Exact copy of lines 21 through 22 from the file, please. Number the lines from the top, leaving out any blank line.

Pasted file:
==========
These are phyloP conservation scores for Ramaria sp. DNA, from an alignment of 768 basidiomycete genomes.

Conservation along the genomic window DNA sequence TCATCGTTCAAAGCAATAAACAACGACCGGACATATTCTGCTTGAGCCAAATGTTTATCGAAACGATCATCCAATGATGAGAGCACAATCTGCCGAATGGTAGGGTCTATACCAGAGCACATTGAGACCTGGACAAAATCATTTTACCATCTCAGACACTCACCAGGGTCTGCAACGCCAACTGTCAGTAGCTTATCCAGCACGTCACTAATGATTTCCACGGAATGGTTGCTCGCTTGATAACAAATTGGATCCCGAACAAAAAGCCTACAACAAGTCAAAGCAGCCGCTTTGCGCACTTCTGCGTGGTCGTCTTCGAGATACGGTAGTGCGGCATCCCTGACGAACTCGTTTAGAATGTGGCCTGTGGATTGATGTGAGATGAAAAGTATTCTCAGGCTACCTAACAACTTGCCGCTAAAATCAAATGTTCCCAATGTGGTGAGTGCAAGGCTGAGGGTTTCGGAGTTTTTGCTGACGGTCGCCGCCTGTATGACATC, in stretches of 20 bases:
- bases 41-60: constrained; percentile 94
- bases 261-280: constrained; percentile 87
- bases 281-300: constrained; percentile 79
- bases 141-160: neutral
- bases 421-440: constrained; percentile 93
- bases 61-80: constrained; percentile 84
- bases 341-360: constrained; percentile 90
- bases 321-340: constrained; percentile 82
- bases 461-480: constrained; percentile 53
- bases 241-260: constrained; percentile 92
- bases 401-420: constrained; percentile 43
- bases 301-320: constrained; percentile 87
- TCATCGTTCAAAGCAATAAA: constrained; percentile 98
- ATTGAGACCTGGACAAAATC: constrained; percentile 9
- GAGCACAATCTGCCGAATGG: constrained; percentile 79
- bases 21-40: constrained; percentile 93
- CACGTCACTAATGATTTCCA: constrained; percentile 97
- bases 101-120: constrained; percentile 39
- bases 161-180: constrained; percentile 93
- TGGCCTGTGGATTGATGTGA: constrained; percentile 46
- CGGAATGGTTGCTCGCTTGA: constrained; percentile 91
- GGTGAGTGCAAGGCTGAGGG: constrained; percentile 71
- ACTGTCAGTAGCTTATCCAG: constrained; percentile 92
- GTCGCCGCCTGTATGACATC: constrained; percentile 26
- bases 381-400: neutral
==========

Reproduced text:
- bases 161-180: constrained; percentile 93
- TGGCCTGTGGATTGATGTGA: constrained; percentile 46